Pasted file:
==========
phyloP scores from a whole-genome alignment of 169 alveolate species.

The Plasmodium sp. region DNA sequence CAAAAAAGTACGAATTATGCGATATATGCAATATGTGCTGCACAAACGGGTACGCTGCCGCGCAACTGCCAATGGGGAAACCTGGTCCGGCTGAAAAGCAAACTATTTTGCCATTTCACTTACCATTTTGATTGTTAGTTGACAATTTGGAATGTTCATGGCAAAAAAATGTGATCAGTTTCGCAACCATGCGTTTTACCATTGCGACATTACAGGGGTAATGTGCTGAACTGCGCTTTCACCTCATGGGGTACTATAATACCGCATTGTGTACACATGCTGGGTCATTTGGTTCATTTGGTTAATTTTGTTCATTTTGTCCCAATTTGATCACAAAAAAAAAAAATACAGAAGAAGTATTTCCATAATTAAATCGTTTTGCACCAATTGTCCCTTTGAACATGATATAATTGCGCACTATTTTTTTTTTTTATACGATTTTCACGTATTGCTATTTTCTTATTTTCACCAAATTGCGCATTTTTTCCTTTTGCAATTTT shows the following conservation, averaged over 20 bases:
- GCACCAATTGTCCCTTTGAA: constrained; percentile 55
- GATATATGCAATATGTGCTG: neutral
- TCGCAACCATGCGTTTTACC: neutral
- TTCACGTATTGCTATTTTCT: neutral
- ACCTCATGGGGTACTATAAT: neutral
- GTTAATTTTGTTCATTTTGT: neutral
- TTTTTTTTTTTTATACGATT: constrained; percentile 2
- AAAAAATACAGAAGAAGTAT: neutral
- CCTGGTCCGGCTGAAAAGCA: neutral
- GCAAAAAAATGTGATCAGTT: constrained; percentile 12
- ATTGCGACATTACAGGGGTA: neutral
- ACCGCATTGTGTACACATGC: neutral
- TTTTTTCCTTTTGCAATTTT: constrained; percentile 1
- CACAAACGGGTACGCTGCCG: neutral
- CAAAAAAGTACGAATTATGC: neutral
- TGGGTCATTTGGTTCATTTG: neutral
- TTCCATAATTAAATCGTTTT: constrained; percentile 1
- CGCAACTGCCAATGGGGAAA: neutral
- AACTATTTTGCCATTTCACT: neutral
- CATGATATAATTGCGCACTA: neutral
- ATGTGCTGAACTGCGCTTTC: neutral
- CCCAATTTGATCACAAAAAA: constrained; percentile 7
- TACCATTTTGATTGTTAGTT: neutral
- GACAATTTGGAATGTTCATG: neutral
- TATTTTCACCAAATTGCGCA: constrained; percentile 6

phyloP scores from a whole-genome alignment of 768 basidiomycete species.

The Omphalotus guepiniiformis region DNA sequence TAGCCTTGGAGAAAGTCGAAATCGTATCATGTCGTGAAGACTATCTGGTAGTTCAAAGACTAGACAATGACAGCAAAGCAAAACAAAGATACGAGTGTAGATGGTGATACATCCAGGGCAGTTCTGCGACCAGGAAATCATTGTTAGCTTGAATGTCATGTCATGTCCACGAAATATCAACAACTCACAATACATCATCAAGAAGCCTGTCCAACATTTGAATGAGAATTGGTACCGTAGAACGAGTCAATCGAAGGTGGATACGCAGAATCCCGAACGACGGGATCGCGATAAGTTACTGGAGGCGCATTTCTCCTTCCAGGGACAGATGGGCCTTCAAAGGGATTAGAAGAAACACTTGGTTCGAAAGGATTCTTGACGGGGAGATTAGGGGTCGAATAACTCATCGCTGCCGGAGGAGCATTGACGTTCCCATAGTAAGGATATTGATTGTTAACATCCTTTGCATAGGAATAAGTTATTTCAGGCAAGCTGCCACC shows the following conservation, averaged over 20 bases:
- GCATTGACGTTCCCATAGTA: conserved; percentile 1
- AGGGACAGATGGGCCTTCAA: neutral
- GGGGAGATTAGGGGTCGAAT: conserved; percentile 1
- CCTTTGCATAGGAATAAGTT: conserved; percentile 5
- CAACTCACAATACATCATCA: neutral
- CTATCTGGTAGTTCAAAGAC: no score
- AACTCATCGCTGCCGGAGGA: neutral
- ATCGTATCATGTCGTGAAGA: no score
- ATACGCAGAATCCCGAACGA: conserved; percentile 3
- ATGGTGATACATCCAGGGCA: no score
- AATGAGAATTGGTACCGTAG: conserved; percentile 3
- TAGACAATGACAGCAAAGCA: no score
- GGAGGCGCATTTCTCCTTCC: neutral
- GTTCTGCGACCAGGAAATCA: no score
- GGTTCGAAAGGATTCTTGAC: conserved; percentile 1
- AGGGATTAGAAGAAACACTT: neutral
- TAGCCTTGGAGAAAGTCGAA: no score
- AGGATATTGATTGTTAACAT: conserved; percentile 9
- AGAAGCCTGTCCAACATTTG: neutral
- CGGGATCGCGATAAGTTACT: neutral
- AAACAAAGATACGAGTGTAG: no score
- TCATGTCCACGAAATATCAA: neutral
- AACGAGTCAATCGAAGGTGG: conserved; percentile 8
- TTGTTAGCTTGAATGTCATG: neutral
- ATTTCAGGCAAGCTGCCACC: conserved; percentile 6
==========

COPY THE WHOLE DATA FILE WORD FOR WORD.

phyloP scores from a whole-genome alignment of 169 alveolate species.

The Plasmodium sp. region DNA sequence CAAAAAAGTACGAATTATGCGATATATGCAATATGTGCTGCACAAACGGGTACGCTGCCGCGCAACTGCCAATGGGGAAACCTGGTCCGGCTGAAAAGCAAACTATTTTGCCATTTCACTTACCATTTTGATTGTTAGTTGACAATTTGGAATGTTCATGGCAAAAAAATGTGATCAGTTTCGCAACCATGCGTTTTACCATTGCGACATTACAGGGGTAATGTGCTGAACTGCGCTTTCACCTCATGGGGTACTATAATACCGCATTGTGTACACATGCTGGGTCATTTGGTTCATTTGGTTAATTTTGTTCATTTTGTCCCAATTTGATCACAAAAAAAAAAAATACAGAAGAAGTATTTCCATAATTAAATCGTTTTGCACCAATTGTCCCTTTGAACATGATATAATTGCGCACTATTTTTTTTTTTTATACGATTTTCACGTATTGCTATTTTCTTATTTTCACCAAATTGCGCATTTTTTCCTTTTGCAATTTT shows the following conservation, averaged over 20 bases:
- GCACCAATTGTCCCTTTGAA: constrained; percentile 55
- GATATATGCAATATGTGCTG: neutral
- TCGCAACCATGCGTTTTACC: neutral
- TTCACGTATTGCTATTTTCT: neutral
- ACCTCATGGGGTACTATAAT: neutral
- GTTAATTTTGTTCATTTTGT: neutral
- TTTTTTTTTTTTATACGATT: constrained; percentile 2
- AAAAAATACAGAAGAAGTAT: neutral
- CCTGGTCCGGCTGAAAAGCA: neutral
- GCAAAAAAATGTGATCAGTT: constrained; percentile 12
- ATTGCGACATTACAGGGGTA: neutral
- ACCGCATTGTGTACACATGC: neutral
- TTTTTTCCTTTTGCAATTTT: constrained; percentile 1
- CACAAACGGGTACGCTGCCG: neutral
- CAAAAAAGTACGAATTATGC: neutral
- TGGGTCATTTGGTTCATTTG: neutral
- TTCCATAATTAAATCGTTTT: constrained; percentile 1
- CGCAACTGCCAATGGGGAAA: neutral
- AACTATTTTGCCATTTCACT: neutral
- CATGATATAATTGCGCACTA: neutral
- ATGTGCTGAACTGCGCTTTC: neutral
- CCCAATTTGATCACAAAAAA: constrained; percentile 7
- TACCATTTTGATTGTTAGTT: neutral
- GACAATTTGGAATGTTCATG: neutral
- TATTTTCACCAAATTGCGCA: constrained; percentile 6

phyloP scores from a whole-genome alignment of 768 basidiomycete species.

The Omphalotus guepiniiformis region DNA sequence TAGCCTTGGAGAAAGTCGAAATCGTATCATGTCGTGAAGACTATCTGGTAGTTCAAAGACTAGACAATGACAGCAAAGCAAAACAAAGATACGAGTGTAGATGGTGATACATCCAGGGCAGTTCTGCGACCAGGAAATCATTGTTAGCTTGAATGTCATGTCATGTCCACGAAATATCAACAACTCACAATACATCATCAAGAAGCCTGTCCAACATTTGAATGAGAATTGGTACCGTAGAACGAGTCAATCGAAGGTGGATACGCAGAATCCCGAACGACGGGATCGCGATAAGTTACTGGAGGCGCATTTCTCCTTCCAGGGACAGATGGGCCTTCAAAGGGATTAGAAGAAACACTTGGTTCGAAAGGATTCTTGACGGGGAGATTAGGGGTCGAATAACTCATCGCTGCCGGAGGAGCATTGACGTTCCCATAGTAAGGATATTGATTGTTAACATCCTTTGCATAGGAATAAGTTATTTCAGGCAAGCTGCCACC shows the following conservation, averaged over 20 bases:
- GCATTGACGTTCCCATAGTA: conserved; percentile 1
- AGGGACAGATGGGCCTTCAA: neutral
- GGGGAGATTAGGGGTCGAAT: conserved; percentile 1
- CCTTTGCATAGGAATAAGTT: conserved; percentile 5
- CAACTCACAATACATCATCA: neutral
- CTATCTGGTAGTTCAAAGAC: no score
- AACTCATCGCTGCCGGAGGA: neutral
- ATCGTATCATGTCGTGAAGA: no score
- ATACGCAGAATCCCGAACGA: conserved; percentile 3
- ATGGTGATACATCCAGGGCA: no score
- AATGAGAATTGGTACCGTAG: conserved; percentile 3
- TAGACAATGACAGCAAAGCA: no score
- GGAGGCGCATTTCTCCTTCC: neutral
- GTTCTGCGACCAGGAAATCA: no score
- GGTTCGAAAGGATTCTTGAC: conserved; percentile 1
- AGGGATTAGAAGAAACACTT: neutral
- TAGCCTTGGAGAAAGTCGAA: no score
- AGGATATTGATTGTTAACAT: conserved; percentile 9
- AGAAGCCTGTCCAACATTTG: neutral
- CGGGATCGCGATAAGTTACT: neutral
- AAACAAAGATACGAGTGTAG: no score
- TCATGTCCACGAAATATCAA: neutral
- AACGAGTCAATCGAAGGTGG: conserved; percentile 8
- TTGTTAGCTTGAATGTCATG: neutral
- ATTTCAGGCAAGCTGCCACC: conserved; percentile 6